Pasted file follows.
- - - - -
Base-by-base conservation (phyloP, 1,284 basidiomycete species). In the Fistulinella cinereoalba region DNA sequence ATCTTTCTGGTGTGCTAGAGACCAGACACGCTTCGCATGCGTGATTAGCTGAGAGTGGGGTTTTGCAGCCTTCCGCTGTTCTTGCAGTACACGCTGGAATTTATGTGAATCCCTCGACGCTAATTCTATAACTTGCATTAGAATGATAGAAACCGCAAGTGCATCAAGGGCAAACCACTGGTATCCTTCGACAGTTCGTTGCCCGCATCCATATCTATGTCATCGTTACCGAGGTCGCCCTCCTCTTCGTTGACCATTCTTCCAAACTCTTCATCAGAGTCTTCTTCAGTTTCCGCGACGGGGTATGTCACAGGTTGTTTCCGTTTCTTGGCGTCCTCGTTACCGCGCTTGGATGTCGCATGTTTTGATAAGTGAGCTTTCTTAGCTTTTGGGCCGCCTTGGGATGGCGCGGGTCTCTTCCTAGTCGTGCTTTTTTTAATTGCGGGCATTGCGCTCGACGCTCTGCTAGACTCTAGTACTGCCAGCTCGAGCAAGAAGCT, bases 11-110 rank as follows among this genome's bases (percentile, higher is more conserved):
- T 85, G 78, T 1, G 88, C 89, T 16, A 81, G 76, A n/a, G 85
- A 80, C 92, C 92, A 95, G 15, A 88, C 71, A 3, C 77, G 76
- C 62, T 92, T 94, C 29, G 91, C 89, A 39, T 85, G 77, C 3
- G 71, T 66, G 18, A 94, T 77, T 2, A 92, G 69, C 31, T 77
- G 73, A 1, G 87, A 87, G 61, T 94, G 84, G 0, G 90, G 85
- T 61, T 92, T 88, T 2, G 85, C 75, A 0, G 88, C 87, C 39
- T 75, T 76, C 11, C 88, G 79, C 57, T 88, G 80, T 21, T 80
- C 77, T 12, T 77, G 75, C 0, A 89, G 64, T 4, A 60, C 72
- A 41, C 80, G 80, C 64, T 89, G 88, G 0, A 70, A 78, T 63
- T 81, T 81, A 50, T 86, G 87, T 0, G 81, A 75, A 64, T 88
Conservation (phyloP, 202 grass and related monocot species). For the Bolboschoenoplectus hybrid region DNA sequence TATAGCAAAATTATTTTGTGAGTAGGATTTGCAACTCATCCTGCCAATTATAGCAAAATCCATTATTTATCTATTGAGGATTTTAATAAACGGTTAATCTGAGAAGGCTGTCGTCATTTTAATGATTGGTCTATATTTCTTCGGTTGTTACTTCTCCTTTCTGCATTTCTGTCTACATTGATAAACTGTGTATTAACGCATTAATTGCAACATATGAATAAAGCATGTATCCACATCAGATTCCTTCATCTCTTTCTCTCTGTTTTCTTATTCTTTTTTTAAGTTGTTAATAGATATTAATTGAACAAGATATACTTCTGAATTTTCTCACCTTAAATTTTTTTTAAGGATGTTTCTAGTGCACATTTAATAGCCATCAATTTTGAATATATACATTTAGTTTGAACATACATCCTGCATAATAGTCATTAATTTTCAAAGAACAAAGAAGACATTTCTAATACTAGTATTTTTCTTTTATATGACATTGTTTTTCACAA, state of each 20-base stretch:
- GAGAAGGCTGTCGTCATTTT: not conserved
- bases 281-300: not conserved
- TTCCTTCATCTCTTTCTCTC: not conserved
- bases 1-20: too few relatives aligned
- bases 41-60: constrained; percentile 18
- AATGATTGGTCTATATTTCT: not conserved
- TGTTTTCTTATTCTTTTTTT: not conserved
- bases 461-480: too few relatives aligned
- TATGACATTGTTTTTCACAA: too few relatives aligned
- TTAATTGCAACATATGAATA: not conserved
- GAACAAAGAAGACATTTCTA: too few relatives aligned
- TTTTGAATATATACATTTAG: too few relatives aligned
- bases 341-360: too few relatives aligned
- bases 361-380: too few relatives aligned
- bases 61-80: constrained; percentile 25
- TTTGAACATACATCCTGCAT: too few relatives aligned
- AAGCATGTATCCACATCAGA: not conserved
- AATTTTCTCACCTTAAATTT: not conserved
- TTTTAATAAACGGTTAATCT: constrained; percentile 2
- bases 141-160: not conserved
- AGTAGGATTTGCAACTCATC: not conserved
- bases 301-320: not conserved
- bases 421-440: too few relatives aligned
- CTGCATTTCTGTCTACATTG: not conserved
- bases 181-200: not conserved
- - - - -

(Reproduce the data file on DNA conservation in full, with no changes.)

Base-by-base conservation (phyloP, 1,284 basidiomycete species). In the Fistulinella cinereoalba region DNA sequence ATCTTTCTGGTGTGCTAGAGACCAGACACGCTTCGCATGCGTGATTAGCTGAGAGTGGGGTTTTGCAGCCTTCCGCTGTTCTTGCAGTACACGCTGGAATTTATGTGAATCCCTCGACGCTAATTCTATAACTTGCATTAGAATGATAGAAACCGCAAGTGCATCAAGGGCAAACCACTGGTATCCTTCGACAGTTCGTTGCCCGCATCCATATCTATGTCATCGTTACCGAGGTCGCCCTCCTCTTCGTTGACCATTCTTCCAAACTCTTCATCAGAGTCTTCTTCAGTTTCCGCGACGGGGTATGTCACAGGTTGTTTCCGTTTCTTGGCGTCCTCGTTACCGCGCTTGGATGTCGCATGTTTTGATAAGTGAGCTTTCTTAGCTTTTGGGCCGCCTTGGGATGGCGCGGGTCTCTTCCTAGTCGTGCTTTTTTTAATTGCGGGCATTGCGCTCGACGCTCTGCTAGACTCTAGTACTGCCAGCTCGAGCAAGAAGCT, bases 11-110 rank as follows among this genome's bases (percentile, higher is more conserved):
- T 85, G 78, T 1, G 88, C 89, T 16, A 81, G 76, A n/a, G 85
- A 80, C 92, C 92, A 95, G 15, A 88, C 71, A 3, C 77, G 76
- C 62, T 92, T 94, C 29, G 91, C 89, A 39, T 85, G 77, C 3
- G 71, T 66, G 18, A 94, T 77, T 2, A 92, G 69, C 31, T 77
- G 73, A 1, G 87, A 87, G 61, T 94, G 84, G 0, G 90, G 85
- T 61, T 92, T 88, T 2, G 85, C 75, A 0, G 88, C 87, C 39
- T 75, T 76, C 11, C 88, G 79, C 57, T 88, G 80, T 21, T 80
- C 77, T 12, T 77, G 75, C 0, A 89, G 64, T 4, A 60, C 72
- A 41, C 80, G 80, C 64, T 89, G 88, G 0, A 70, A 78, T 63
- T 81, T 81, A 50, T 86, G 87, T 0, G 81, A 75, A 64, T 88
Conservation (phyloP, 202 grass and related monocot species). For the Bolboschoenoplectus hybrid region DNA sequence TATAGCAAAATTATTTTGTGAGTAGGATTTGCAACTCATCCTGCCAATTATAGCAAAATCCATTATTTATCTATTGAGGATTTTAATAAACGGTTAATCTGAGAAGGCTGTCGTCATTTTAATGATTGGTCTATATTTCTTCGGTTGTTACTTCTCCTTTCTGCATTTCTGTCTACATTGATAAACTGTGTATTAACGCATTAATTGCAACATATGAATAAAGCATGTATCCACATCAGATTCCTTCATCTCTTTCTCTCTGTTTTCTTATTCTTTTTTTAAGTTGTTAATAGATATTAATTGAACAAGATATACTTCTGAATTTTCTCACCTTAAATTTTTTTTAAGGATGTTTCTAGTGCACATTTAATAGCCATCAATTTTGAATATATACATTTAGTTTGAACATACATCCTGCATAATAGTCATTAATTTTCAAAGAACAAAGAAGACATTTCTAATACTAGTATTTTTCTTTTATATGACATTGTTTTTCACAA, state of each 20-base stretch:
- GAGAAGGCTGTCGTCATTTT: not conserved
- bases 281-300: not conserved
- TTCCTTCATCTCTTTCTCTC: not conserved
- bases 1-20: too few relatives aligned
- bases 41-60: constrained; percentile 18
- AATGATTGGTCTATATTTCT: not conserved
- TGTTTTCTTATTCTTTTTTT: not conserved
- bases 461-480: too few relatives aligned
- TATGACATTGTTTTTCACAA: too few relatives aligned
- TTAATTGCAACATATGAATA: not conserved
- GAACAAAGAAGACATTTCTA: too few relatives aligned
- TTTTGAATATATACATTTAG: too few relatives aligned
- bases 341-360: too few relatives aligned
- bases 361-380: too few relatives aligned
- bases 61-80: constrained; percentile 25
- TTTGAACATACATCCTGCAT: too few relatives aligned
- AAGCATGTATCCACATCAGA: not conserved
- AATTTTCTCACCTTAAATTT: not conserved
- TTTTAATAAACGGTTAATCT: constrained; percentile 2
- bases 141-160: not conserved
- AGTAGGATTTGCAACTCATC: not conserved
- bases 301-320: not conserved
- bases 421-440: too few relatives aligned
- CTGCATTTCTGTCTACATTG: not conserved
- bases 181-200: not conserved